reviews

  • Frank Stella

    New Museum

    FRANK STELLA IS TOO MUCH. His art and career have always been outsize in every sense, from the less-than-zero “Black Paintings” of 1959–60 to the giant, Day-Glo late-’60s “Protractor” series and wild relief paintings of the ’70s and ’80s. Each time he realizes a personal breakthrough in his work, he expects to pull the world along with him, to effect a paradigm shift in modernism. Such audacity has bagged him no less than two full-scale MOMA retrospectives, but the work has met with diminishing returns and increasing skepticism. By his third retrospective, the take-no-prisoners rubric under

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  • “The Worlds Of Nam June Paik”

    Solomon R. Guggenheim Museum | New York

    TO HOW MANY OF US is it given to attend the birth of a medium and to witness its institutionalization as—what else?—an “art form”? In the early ’60s, anyone who held in his or her hands a brown, flexible, two-inch-wide piece of videotape on which information was electronically coded had to have a sense of the miraculous. Play it back: There was the moving image shot a moment before—flat, factual, fibrillating, lightstruck. By the late ’60s, the portapak camera had put the means of production (then a vaguely Marxist phrase) in the hands of media artists working across the broad band from the

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  • Valie Export

    Trois Gallery

    IN 1967, WHEN Waltraud Höllinger changed her name to Valie Export and began producing public performance pieces as a fellow traveler of the Viennese Actionists, notoriety came quickly. In Aktionhose: Genitalpanik, 1969, she cut out the crotch of her jeans and walked the aisles of a Munich art-film house that featured sexually explicit films, challenging the voyeurs to look at a body that returned the gaze. She was already known for her action a year earlier, Tapp- und Tastkino (Tap and touch cinema), staged in the busy streets of Vienna’s shopping district. Wearing a large box over her torso,

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  • Jack Tworkov

    Mitchell-Innes & Nash | Uptown

    OF ALL THE AMERICAN ARTISTS who caught the mid-century disease known as Willem de Kooning, none had it earlier, longer, or less profoundly than Jack Tworkov. At least that is one way to diagnose the recent exhibition of Tworkov’s drawings and a few paintings.

    The show amounted to a grab bag of works mostly from the artist’s estate and made no claim to be more than that. Despite the fact that 2000 marks the hundredth anniversary of Tworkov’s birth, this was no retrospective. Yet it had the virtue of focusing on the most interesting part of his career, from roughly 1953 to 1965, after he renounced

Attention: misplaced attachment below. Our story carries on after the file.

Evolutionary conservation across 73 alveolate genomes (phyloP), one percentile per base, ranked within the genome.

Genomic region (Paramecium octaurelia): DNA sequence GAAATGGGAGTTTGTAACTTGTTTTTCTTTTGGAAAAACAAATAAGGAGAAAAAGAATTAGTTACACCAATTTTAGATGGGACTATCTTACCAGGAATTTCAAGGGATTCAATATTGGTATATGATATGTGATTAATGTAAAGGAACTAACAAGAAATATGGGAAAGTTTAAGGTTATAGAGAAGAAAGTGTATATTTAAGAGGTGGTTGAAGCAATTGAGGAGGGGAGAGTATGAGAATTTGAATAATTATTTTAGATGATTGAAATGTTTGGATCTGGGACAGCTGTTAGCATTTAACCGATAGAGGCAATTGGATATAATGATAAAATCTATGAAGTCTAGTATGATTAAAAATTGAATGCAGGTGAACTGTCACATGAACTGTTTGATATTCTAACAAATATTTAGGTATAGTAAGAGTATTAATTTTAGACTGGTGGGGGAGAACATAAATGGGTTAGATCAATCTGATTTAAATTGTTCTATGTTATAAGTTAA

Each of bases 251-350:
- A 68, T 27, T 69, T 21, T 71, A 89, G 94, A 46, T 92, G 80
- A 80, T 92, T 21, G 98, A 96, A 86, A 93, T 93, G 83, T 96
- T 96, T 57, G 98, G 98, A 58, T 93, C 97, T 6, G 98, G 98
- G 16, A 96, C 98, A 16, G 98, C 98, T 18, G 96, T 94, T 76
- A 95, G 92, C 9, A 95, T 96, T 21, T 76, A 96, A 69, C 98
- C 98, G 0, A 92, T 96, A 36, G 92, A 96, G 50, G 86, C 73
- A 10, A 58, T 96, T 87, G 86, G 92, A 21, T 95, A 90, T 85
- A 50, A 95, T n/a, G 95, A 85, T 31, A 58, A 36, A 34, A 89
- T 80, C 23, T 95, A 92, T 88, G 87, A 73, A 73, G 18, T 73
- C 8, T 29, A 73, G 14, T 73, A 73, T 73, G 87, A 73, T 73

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  • Richard Tuttle

    Sperone Westwater

    In this culture of big spectacle and loud noise, it’s inevitable that understatement and beautifully modest production will come to be valued, if only by certain cults. Richard Tuttle certainly qualifies as a high priest in this regard. He makes art that’s small but not cute, simple but not smug, minimal but not Minimalist, casual but not sloppy, formal but not rigid. A lot of pitfalls to skirt for one career, much less one series of work.

    In “Two With Any To,” Tuttle shows twenty square plywood panels with pieces of two-by-two attached, on which he has painted simple abstractions in acrylic.

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  • Antoni Tàpies

    Pace | 32 East 57th Street

    Antoni Tàpies’s oeuvre has always been divided against itself, and now, in this old-age work—the artist is almost eighty—the split is more evident than ever. On the one hand, there are works like Llit vermell (Red bed), 1998, relatively youthful, vibrant “wall” pieces, as they might be called, after Tàpies’s Leonardo-esque celebration of the “riches that can be found in the image of the wall and all its possible derivations,” especially “forms suggesting natural rhythms and the spontaneous movement of matter,” as he wrote in 1974. On the other hand, there are objects that reek of death and look

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  • Louise Lawler

    Metro Pictures

    With Something About Time and Space But I’m Not Sure What It Is, 1998, Conceptual photographer Louise Lawler deftly resolves the dilemma that confronts every artist at midcareer: how to build on past successes without simply repeating them. This oddly titled installation, the centerpiece of her latest solo show, both rhymes perfectly with her earlier work and takes off in a new direction.

    Since the early ’80s, Lawler has focused her camera on well-known works of modern and contemporary art. But unlike the photographers employed by auction houses and museums to document their holdings, Lawler

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  • Cecily Brown

    Gagosian Gallery

    I sense a backlash building after Cecily Brown’s numerous recent appearances in the popular press as an avatar of a sort of painting that is stylistically familiar yet modishly edgy in subject. What’s unfortunate is that she’s been taken up in this manner just as her paintings have been getting more difficult. The eye-catching pornographic imagery on view in her 1998 show at Deitch Projects has receded. In four of the eight works here I don’t see it at all—it’s either banished or buried so deeply that it might as well not be there. So the paintings lack the hook they used to have, but most of